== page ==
EU freezes assets of at least 11 people, including police officers and Iran’s information minister, over their roles in the crackdown against ongoing protests.
The European Union has imposed sanctions on Iran’s morality police and information minister over their alleged roles in the security crackdown against anti-government protests that erupted after the death of a 22-year-old woman in government custody.
Two leading morality police officials, Mohammad Rostami and Hajahmad Mirzaei, are among 11 people whose assets were frozen by the 27-nation bloc on Monday. They are also banned from travelling in Europe.
The Iranian Law Enforcement Forces and a number of local police chiefs were also targeted “for their role in the brutal repression of the protests”, said a statement released after EU foreign ministers endorsed the sanctions at a meeting in Luxembourg.
Information Minister Issa Zarepour was listed for his alleged responsibility in an internet shutdown after the protests started.
German Foreign Minister Annalena Baerbock said the EU “cannot and will not close our eyes” to the crackdown in Iran. “It is also clear that if this regime continues to pummel its population in this way, there will be further targeted sanctions packages against those responsible,” she said.
In the statement, the EU condemned “the widespread and disproportionate use of force against peaceful protesters. This is unjustifiable and unacceptable. People in Iran, as anywhere else, have the right to peacefully protest, and this right must be ensured in all circumstances”.
Iran said there would be an “immediate” response to the sanctions.
The list was drawn up before a deadly fire at Tehran’s Evin prison, where the government holds Iranian political prisoners, dual nationals and foreigners.
The EU has been alarmed at the Iranian government’s bloody crackdown on protests sparked by last month’s death of Mahsa Amini, who was taken into custody after morality police accused her of failing to wear her Islamic headscarf appropriately.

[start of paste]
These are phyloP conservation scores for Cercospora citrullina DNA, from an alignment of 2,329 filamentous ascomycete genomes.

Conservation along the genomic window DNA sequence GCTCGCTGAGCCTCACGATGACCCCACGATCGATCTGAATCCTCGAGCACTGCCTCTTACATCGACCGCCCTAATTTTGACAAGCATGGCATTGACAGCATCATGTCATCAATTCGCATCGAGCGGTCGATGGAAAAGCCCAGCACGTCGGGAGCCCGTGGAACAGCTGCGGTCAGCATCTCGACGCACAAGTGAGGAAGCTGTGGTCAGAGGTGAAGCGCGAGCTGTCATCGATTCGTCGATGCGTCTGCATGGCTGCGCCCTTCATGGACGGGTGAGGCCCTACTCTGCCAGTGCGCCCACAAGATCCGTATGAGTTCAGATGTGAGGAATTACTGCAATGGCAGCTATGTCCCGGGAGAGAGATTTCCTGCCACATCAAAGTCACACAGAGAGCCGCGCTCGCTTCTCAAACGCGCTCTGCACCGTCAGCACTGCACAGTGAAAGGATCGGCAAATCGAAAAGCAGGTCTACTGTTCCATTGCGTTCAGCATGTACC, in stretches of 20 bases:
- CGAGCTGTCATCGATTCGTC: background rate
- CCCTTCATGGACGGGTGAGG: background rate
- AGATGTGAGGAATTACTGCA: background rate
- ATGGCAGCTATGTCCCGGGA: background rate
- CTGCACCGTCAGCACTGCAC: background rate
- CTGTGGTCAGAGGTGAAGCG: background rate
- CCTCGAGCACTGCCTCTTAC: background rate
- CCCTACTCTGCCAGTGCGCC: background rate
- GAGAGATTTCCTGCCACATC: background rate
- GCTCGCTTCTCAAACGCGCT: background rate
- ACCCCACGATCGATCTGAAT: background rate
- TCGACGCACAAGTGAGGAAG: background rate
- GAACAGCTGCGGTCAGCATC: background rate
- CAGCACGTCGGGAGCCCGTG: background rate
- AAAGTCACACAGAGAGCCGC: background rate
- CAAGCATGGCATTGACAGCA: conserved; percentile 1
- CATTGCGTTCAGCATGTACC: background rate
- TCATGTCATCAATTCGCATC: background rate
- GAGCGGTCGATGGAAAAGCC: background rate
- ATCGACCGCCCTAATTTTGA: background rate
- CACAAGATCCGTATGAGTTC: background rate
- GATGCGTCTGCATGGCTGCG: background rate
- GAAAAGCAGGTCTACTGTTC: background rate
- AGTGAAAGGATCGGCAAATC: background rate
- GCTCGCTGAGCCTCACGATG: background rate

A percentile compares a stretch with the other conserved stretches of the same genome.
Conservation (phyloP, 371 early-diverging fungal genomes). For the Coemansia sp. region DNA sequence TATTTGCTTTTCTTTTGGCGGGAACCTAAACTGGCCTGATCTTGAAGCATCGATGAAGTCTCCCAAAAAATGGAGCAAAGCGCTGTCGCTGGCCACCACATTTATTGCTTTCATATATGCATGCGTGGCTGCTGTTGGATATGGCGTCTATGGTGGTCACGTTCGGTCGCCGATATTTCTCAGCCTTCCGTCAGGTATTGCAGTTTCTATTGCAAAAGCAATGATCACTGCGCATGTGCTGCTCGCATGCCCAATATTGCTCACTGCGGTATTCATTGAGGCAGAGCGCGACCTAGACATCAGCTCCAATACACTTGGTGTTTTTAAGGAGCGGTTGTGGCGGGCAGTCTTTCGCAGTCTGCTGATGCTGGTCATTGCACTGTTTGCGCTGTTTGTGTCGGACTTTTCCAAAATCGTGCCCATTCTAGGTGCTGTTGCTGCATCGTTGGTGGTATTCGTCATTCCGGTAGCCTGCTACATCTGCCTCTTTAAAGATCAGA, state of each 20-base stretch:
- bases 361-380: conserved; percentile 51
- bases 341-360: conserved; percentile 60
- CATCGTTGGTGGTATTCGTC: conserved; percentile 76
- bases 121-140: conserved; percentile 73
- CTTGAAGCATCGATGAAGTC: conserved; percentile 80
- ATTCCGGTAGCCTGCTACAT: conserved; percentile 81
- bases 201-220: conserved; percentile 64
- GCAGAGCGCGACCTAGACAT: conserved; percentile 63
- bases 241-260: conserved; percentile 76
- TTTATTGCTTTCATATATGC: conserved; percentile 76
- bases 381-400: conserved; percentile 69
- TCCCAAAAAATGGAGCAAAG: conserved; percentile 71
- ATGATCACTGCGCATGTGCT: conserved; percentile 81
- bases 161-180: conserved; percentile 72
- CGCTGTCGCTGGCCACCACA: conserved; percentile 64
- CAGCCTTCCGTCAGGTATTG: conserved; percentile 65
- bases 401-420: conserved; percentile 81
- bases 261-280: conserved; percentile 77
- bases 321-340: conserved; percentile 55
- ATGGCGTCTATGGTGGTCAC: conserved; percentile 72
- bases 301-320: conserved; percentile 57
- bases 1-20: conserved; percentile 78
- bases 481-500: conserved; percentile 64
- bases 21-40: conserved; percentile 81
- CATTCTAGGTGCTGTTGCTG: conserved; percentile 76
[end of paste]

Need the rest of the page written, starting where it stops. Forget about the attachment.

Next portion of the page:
The demonstrations have since morphed into anti-government street protests.
The EU foreign ministers accused the morality police and their Tehran and national police chiefs of being responsible for Amini’s death.
“According to reliable reports and witnesses, she was brutally beaten and mistreated in custody, which led to her hospitalisation and to her death on 16 September 2022,” they said.
The Basij force, a paramilitary group affiliated with the powerful Revolutionary Guard, was listed for its “particularly harsh” crackdown on protesters, “resulting in the deaths of multiple people”. It is “directly responsible for serious human rights violations in Iran”, the EU sanctions list said.
The United States, the United Kingdom and Canada have already announced their own sanctions against Iran for human rights violations taking place during the protests.
Tehran has responded by accusing the US of fomenting the protests.
Luxembourg Foreign Minister Jean Asselborn was sceptical that the sanctions would “hurt” Iran.
But he said: “This regime may have worked during the last 40 years, but it is not working now. And that is why the European Union has to take this first step.”
The protests erupted as hopes are fading of restoring the 2015 Iran nuclear deal, which was torpedoed when then-US President Donald Trump withdraw from it in 2018.
Over the past year and half, the EU has been coordinating efforts, so far unsuccessfully, to bring the US and Iran back into full compliance with the agreement, which aims to curb Iran’s nuclear programme.